In hindsight, there was a certain amount of denial when I got on the trial. It was a difficult decision to take, but it was the right decision as my life has changed so much.

I would recommend the programme for everyone, even those who won’t put their diabetes into remission – it will still improve their lifestyle!

Don’t feel that once you have the weight off you’ve achieved your objective – you need to continue to maintain the weight. You can’t just think, ‘OK, I’ve done this and that’s the end of it’. It has to be a complete lifestyle change.

If you’re happy with it and you like what you’ve seen, you need to keep that focus. I look at who I was and I think, ‘I’ll never go back to that again.’ I’m going to the gym almost every day – I always do some sort of exercise. I’m considering cycling from Glasgow to Edinburgh to raise money for Diabetes UK.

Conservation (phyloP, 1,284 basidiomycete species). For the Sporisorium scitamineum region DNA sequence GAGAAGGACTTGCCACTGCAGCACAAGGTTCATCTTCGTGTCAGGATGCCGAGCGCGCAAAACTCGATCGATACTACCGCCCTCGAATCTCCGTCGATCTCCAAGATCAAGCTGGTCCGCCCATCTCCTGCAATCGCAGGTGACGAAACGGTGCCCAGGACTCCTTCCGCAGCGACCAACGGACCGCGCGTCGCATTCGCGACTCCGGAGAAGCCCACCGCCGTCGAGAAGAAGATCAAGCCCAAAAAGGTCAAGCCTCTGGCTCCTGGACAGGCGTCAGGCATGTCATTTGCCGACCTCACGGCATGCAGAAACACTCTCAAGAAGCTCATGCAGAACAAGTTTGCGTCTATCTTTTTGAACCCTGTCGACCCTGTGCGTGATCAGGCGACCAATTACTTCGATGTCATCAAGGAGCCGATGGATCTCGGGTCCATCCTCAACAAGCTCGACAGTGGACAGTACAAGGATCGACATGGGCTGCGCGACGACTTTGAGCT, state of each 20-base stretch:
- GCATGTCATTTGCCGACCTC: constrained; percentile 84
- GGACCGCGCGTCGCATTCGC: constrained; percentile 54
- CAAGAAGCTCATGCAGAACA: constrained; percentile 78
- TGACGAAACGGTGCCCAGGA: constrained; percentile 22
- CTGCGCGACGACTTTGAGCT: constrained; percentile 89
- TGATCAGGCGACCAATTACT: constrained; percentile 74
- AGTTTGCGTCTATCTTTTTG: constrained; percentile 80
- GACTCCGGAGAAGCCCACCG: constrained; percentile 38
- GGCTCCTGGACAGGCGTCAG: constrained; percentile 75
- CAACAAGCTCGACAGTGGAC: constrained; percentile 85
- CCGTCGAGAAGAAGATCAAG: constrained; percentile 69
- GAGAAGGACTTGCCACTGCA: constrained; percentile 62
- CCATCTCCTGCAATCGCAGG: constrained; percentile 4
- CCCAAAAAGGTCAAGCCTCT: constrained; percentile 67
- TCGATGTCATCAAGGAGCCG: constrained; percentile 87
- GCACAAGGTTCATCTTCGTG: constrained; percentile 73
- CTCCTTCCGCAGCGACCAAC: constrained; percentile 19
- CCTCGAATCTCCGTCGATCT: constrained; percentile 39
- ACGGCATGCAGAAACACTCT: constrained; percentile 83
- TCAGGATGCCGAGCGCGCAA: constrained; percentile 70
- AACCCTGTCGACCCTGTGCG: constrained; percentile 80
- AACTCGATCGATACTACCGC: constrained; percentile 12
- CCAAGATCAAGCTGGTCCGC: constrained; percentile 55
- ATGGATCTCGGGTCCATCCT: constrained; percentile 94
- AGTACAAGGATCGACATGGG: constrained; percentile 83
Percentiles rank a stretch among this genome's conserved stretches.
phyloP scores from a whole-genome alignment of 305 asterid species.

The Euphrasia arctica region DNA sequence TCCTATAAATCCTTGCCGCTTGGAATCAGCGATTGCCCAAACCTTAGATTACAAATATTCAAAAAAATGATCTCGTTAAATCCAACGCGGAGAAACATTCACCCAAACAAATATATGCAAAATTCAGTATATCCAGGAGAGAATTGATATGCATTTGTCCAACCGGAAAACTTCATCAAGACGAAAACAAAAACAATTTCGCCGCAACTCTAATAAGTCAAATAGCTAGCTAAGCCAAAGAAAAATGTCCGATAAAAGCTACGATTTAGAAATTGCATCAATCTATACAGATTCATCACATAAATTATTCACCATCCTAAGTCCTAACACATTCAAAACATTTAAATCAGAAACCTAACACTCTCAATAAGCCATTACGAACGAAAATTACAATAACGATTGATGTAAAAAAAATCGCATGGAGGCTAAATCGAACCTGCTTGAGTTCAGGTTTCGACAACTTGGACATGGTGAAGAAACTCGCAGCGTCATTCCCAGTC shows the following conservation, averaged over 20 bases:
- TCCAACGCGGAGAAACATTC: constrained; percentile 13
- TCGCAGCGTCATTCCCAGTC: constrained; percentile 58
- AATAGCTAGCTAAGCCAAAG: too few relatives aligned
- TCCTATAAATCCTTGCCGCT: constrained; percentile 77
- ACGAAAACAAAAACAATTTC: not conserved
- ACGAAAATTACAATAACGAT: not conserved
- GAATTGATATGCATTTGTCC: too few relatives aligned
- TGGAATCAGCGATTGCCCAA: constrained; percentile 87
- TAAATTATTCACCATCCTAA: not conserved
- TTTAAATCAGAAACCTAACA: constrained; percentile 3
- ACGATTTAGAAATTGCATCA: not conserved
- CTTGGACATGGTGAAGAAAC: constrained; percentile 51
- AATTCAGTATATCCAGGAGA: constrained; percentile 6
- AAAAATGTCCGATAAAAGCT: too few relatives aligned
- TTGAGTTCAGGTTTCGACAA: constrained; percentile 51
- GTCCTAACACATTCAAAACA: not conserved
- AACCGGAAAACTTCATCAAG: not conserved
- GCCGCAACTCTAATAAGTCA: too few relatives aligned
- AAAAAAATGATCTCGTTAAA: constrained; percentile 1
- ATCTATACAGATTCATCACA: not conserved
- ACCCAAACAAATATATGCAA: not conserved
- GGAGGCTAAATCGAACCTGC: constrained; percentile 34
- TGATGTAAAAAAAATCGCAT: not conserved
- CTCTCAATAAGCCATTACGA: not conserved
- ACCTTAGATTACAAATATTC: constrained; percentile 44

Life with diabetes

Support from others

I got a lot of support from my family – especially my wife because she did a lot of things in terms of the cooking, and making changes to our diet so the temptation wouldn’t be there.

I also received a lot of help from dietitians. I’d see them every month and they’d always be very encouraging, helping me to maintain my focus.


The future

Becoming a personal trainer or a lifestyle coach is something I’m thinking about doing two years from now, when I’m 60. As much as possible I want to spread my story and to help other people turn their diabetes around, as I did.

It’s made me realise that as a society, we need to think about what we can do to help ourselves. And what actions we can take to turn this Type 2 diabetes crisis around. We want to do things fast and buy pre-made food, but this type of attitude – as a society – has to change.